The art of self-defeat

It may seem as though one should lean back and relax since one is on God’s side and in an infinitely better position than the enemy. On the contrary, that is reason for extreme vigilance. I think I am most attractive to the enemy and most vulnerable when I am fully in sync with God, not when I am weakest.

I face an enemy that is not as strong as I, given whose I am; an enemy so incapacitated that he is unable to mount an effective offensive against me from without. Should this not make me complacent? It should if I did not face an enemy highly skilled in getting me to use my own hands and mind to cause my own defeat. This enemy cannot force defeat on me and we see this from Adam and Eve until the present. But he has the ability to turn me against myself. This is grounds for extreme vigilance.

We mostly anticipate attacks from without but we have a very intelligent adversary skilled in warfare, whose main strategy is to tamper with our minds and cause us to use our superior strengths and capabilities against ourselves. If my problems came from without, they could be easily handled but what if I am the cause of my own defeat and I do not even know?

The adversary tried and succeeded with the first Adam and due to its effectiveness, he stuck to the same strategy ever since. He tried the same strategy with the last Adam. He knew he was no match for an offspring of God as both Adams were. All he could do was try to get these sons of God to become their own undoing. It is a good thing the last Adam was not ignorant of his methods.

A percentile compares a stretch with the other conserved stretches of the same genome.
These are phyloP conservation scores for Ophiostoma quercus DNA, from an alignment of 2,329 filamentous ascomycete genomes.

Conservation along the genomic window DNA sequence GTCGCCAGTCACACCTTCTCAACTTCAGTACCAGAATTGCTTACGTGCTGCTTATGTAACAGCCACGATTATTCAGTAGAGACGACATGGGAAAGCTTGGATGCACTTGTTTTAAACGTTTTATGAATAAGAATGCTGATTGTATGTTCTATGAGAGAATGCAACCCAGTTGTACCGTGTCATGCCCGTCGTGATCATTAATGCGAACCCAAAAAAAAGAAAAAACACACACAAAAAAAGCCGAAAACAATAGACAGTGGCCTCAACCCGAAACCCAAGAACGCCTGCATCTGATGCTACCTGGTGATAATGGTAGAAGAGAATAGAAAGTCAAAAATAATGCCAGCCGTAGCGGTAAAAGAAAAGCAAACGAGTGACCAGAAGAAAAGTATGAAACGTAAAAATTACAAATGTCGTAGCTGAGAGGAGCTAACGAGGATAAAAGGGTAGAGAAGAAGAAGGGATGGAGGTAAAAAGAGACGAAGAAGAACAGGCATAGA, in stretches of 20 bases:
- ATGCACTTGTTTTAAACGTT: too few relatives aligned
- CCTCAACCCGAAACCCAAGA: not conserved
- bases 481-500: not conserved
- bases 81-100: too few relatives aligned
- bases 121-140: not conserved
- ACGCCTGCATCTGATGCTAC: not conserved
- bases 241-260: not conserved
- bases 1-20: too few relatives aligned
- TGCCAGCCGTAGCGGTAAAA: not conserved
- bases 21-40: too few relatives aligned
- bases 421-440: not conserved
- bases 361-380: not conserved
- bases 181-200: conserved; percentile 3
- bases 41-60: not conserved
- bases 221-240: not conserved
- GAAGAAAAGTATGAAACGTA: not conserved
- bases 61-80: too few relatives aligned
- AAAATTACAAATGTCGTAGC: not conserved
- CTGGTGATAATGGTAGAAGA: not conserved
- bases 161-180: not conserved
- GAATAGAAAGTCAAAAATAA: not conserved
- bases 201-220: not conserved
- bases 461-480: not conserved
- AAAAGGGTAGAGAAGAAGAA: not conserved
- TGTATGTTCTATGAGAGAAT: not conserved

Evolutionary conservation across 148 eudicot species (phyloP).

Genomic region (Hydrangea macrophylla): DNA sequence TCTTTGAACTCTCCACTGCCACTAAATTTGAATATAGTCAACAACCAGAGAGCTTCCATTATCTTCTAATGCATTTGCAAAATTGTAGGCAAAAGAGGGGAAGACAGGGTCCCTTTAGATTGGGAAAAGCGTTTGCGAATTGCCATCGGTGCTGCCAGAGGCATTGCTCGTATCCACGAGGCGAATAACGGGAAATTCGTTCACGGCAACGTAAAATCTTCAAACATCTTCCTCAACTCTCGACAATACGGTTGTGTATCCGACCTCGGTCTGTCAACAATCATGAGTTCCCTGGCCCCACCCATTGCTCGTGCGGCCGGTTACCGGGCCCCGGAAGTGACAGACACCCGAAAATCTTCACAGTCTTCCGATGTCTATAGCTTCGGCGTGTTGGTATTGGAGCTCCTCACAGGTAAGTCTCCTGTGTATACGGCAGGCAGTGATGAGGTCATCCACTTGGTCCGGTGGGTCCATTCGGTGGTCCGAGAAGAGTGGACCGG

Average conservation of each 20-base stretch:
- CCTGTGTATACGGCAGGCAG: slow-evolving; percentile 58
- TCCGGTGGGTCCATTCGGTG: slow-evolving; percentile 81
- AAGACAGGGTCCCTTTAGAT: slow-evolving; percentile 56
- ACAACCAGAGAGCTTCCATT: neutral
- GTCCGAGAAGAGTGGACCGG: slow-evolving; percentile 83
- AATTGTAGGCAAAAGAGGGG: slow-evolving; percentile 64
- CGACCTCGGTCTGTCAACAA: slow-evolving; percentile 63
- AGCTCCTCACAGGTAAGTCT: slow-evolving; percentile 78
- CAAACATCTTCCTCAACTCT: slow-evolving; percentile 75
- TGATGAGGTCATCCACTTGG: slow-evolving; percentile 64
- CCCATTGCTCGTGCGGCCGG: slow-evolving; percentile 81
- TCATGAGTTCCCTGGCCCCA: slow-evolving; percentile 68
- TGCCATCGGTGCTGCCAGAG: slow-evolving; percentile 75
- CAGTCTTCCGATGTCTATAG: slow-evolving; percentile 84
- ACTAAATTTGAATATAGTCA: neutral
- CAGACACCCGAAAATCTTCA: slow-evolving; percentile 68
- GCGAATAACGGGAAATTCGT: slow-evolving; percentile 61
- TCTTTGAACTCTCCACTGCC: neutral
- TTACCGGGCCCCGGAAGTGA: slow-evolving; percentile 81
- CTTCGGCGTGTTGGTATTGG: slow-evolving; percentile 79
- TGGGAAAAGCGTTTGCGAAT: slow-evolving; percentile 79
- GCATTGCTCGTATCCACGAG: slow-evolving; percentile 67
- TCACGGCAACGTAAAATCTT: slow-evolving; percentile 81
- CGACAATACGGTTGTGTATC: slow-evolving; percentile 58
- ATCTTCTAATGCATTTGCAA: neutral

A name for this strategy is temptation. I think the aim of temptation is to cause me to use my own hands to undo myself. This calls for vigilance, an internally focused vigilance since I could very easily become my own worst enemy and not know it. For the adversary, this is efficient and less costly, considering his resources are limited.

We are offsprings of an omnipotent Father facing a limited adversary, whose strategies can be fully understood and therefore contained. Yet, we experience defeat more often than we experience victory. How come?

My strengths and superior advantages can cause me to be at ease knowing that I belong to and am loved by an omnipotent Father. Rather, my strengths and superior advantages should cause me to be humble, sober and vigilant since those superior advantages can be used by me against me, unknowingly.

6 thoughts on “The art of self-defeat

  1. Waow! "…But he has the ability to turn me against myself. This is grounds for extreme vigilance."I've often wondered to myself that I am my own worst enemy. Now, I understand why this is.

  2. Yes he does…and we look for the enemy everywhere but within, thereby perpetuating defeat without an external enemy. It is why we should be aware of his devices and methods of operation.It is chilling to realize the devil is not the enemy to go after…He is unable to attack me without my help.

  3. Samson's problem wasn't Delilah. It was himself. He had an unbridled lust for life. When we focus solely on Delilah, we detach ourselves from the source of the problem and therefore give the enemy a wide berth to trap us in his lair.Our strengths could place us on display for a set-up by the enemy. Like you said, it takes vigilance, a knowledge of the enemy's strategies and a total dependence on the Spirit of God.May God help us!

  4. Beautifully said. Samson's problem was not Delilah but himself. I referred to that in my latest post, which is a continuation of this.The enemy wants us to think the problem is outside, that Delilah is the problem when in truth, "…every man is tempted, when he is drawn away of his own lust, and enticed." Your first sentence paraphrases James1:14.Amen and thank you again, MOH, for your thoughtful comment.

Leave a Reply

Your email address will not be published. Required fields are marked *